Important Art and Artists of Socialist Realism
In this work - whose title is also translated as "Give Us the Heavy Industry" - we see five men toiling in a steel factory. The work is hard; they are wearing leather to protect themselves as they struggle bare-chested towards a vast flame. The glare from the fire occupies a large corner of the canvas, but the men are clearly the subject of the work. Their profiles show stoical expressions; they are unflinching in the blistering heat. In the background, other men push coal towards enormous furnaces, while an open door revealing a cityscape beyond reminds us of the people who will benefit from their labor. Stylistically, the piece is a striking blend of Socialist Realist motifs and Pimenov's early avant-garde influences, typical of the early period of the movement.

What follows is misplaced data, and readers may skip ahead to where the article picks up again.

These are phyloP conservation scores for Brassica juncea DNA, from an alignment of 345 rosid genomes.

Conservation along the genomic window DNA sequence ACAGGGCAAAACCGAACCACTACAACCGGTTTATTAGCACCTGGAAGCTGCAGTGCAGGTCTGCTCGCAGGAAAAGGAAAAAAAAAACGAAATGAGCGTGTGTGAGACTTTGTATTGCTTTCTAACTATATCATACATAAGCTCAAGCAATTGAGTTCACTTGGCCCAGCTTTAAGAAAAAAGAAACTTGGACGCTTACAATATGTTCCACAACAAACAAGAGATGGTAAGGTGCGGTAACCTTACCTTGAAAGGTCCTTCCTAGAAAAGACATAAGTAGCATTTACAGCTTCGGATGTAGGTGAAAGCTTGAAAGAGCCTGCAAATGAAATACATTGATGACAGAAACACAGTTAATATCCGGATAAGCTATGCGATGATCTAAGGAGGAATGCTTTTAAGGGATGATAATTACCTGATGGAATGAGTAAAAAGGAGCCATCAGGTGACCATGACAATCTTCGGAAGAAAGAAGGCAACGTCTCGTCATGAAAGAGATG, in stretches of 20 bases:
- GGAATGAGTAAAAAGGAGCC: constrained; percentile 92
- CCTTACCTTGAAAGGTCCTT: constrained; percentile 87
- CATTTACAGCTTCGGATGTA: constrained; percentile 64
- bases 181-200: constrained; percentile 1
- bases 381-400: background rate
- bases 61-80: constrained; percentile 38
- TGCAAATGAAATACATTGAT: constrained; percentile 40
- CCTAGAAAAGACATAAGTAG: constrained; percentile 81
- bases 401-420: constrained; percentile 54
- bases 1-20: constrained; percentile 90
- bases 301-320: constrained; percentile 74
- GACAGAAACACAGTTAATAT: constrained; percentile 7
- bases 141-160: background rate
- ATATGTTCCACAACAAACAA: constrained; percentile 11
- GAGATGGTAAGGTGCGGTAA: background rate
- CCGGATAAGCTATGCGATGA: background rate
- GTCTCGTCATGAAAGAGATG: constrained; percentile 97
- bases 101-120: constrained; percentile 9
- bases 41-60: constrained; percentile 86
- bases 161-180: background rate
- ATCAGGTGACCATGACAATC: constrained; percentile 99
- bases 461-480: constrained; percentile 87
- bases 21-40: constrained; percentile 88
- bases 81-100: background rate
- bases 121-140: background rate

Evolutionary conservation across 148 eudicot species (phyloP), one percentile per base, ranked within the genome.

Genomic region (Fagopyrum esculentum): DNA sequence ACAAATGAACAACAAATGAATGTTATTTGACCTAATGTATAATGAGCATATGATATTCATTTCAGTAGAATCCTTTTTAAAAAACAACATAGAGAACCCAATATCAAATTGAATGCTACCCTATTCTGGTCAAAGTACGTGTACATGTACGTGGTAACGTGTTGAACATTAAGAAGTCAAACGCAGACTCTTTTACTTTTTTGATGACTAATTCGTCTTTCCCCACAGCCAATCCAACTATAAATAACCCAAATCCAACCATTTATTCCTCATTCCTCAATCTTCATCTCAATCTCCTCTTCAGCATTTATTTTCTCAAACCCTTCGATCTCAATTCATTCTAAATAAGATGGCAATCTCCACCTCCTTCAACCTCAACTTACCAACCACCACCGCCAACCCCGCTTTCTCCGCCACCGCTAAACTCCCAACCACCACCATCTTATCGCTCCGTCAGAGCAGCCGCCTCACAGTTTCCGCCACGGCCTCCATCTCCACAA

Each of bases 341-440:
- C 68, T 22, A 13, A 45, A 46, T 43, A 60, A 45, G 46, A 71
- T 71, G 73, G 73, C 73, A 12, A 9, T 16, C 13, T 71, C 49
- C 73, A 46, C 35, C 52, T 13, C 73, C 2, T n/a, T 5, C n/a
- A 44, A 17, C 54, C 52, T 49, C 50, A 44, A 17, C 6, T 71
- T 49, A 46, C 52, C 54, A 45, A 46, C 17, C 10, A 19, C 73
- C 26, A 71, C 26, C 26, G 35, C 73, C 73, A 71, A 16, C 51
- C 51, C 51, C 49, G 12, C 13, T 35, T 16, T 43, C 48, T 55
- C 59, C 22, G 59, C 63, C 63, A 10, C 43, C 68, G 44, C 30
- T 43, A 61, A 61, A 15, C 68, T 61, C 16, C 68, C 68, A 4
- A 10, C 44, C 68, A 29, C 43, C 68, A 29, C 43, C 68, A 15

Born in 1903, Pimenov was too young to be involved in the avant-garde activities of the 1910s, but his workers' exaggerated, elongated, and sinuous forms express his youthful debt to German Expressionism, while the almost collage-like appearance generated by bold, distinct blocks of color is loosely reminiscent of Constructivist photo-montage. At the same time, the work encapsulates many of the thematic norms of Socialist Realism: its nominal subject is the industrial might of the new Soviet state, but its real theme is the glory of collective human labor dedicated to that cause. Unified by their physical strength, the men's collaborative endeavor is also symbolized by their shared postures as they lean in towards the heat, one of them rendered in glowing gold like a hero of classical statuary. The blackened faces of the men at the front of the group take on an almost cyborg-like quality, metaphorically merging with the spirit of industry as they become embodiments of the "New Soviet Man". At the same time, this machine aesthetic is itself redolent of the avant-garde spirit of Cubo-Futurism, soon to be crushed under the heel of state-sponsored Socialist Realism.